"It takes civil society to engage on solutions," shared Lotfi Maktouf, who founded Al Madanya, which is a Tunisian-based nonprofit that helps address the number one challenge in Tunisia, youth unemployment. Through Al Madanya's simple intervention, subsidizing driver's license training, youth obtain the means to earn a driver's license which can lead to a job -- or at least provide the identity card they need for other types of employment. I could not help but think that this year's World Bank theme for "Shared Prosperity" had to be somewhat inspired from the analysis and reports coming from the Middle East and North Africa division that focused on inclusiveness for development. Current World Bank President, Dr. Jim Yong Kim, repeatedly cushioned each recommendation to support "Shared Prosperity" as the end-goal. Shared prosperity also served as a way to include civil society across all regions regarding extreme poverty, education, and climate change.
#ItTakes Civil Society Organizations
Combined with the 2013 meeting's "hashtag", which is the term for a social media meme, #ItTakes, it was easy to enlist civil society organizations among the online audience to comment. For social media followers, there was certainly much online discussion the Annual World Bank-International Monetary Fund (IMF) Spring Meetings that primarily focused on the Tunisian and Egyptian IMF loan decisions, rather than the other widely used hashtag "#educationfirst" throughout the week-long online/offline discussions.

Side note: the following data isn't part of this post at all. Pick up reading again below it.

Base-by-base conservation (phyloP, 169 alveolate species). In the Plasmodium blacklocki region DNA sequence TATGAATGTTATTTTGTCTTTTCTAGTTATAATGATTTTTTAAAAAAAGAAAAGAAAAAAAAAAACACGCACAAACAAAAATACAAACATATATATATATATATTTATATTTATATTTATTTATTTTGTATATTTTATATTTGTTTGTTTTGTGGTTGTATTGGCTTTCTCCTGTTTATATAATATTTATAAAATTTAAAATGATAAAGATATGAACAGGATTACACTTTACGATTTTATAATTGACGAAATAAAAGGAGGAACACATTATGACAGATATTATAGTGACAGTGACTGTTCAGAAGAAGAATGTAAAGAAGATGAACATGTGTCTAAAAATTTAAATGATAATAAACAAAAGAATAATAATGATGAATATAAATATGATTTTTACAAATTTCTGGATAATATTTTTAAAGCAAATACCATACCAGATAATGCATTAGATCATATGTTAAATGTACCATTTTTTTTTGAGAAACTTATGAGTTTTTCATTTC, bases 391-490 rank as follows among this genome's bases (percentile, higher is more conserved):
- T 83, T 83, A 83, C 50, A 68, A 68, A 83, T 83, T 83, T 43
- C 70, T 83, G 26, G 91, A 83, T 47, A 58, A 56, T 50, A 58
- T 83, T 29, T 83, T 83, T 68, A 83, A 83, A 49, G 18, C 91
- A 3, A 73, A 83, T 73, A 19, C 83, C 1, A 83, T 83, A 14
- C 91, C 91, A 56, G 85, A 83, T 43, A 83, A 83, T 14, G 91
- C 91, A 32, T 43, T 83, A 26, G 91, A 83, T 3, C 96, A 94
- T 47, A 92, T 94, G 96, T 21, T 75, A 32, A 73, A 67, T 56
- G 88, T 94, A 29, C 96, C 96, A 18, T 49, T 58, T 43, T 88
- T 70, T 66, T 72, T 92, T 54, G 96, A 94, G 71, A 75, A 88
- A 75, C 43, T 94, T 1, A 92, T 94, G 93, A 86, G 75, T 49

During the meetings, 551 representatives from Civil Society Organizations arrived in Washington, D.C. to participate in about sixty CSO sessions that engage on better program management to partnering with the United Nations for Millennium Development Goal projects, like sanitation and education. Traveling to Washington, D.C., let alone, the U.S. is expensive. So it is understandable that over 20 percent of the CSO representatives come from the U.S. However, even if one were to subtract 100 of those American CSO reps from the total, only 23 of 451 representatives came from the Middle East & North Africa region itself.
Among MENA countries, those represented, came from some countries going through economic and political transition, like Tunisia, Yemen, and Egypt. Civil society institutions who were unable to attend, observed and questioned from Tunisia, like Twitter user, Saida Manoubia who asked over Twitter as @khaffousa: "if there could be growth without development, and how did #tunisia achieve the growth he is talking about?"
Yet, no civil society organizations arrived from Libya or Syria -- with the exception of some press from those countries. (But how can press from Bahrain, Libya, and Syria report on what is not shared by CSOs visiting from their countries when they may not report on what they hear from them events transpiring within their own countries?) Unfortunately, country-specific examples, like Syria and Yemen were described in relevant CSO panels, like the "Rule of Law & Security" Thursday session, but with no one chiming in at the panel from those countries... or from Libyans (and Syrians) in real time on Twitter.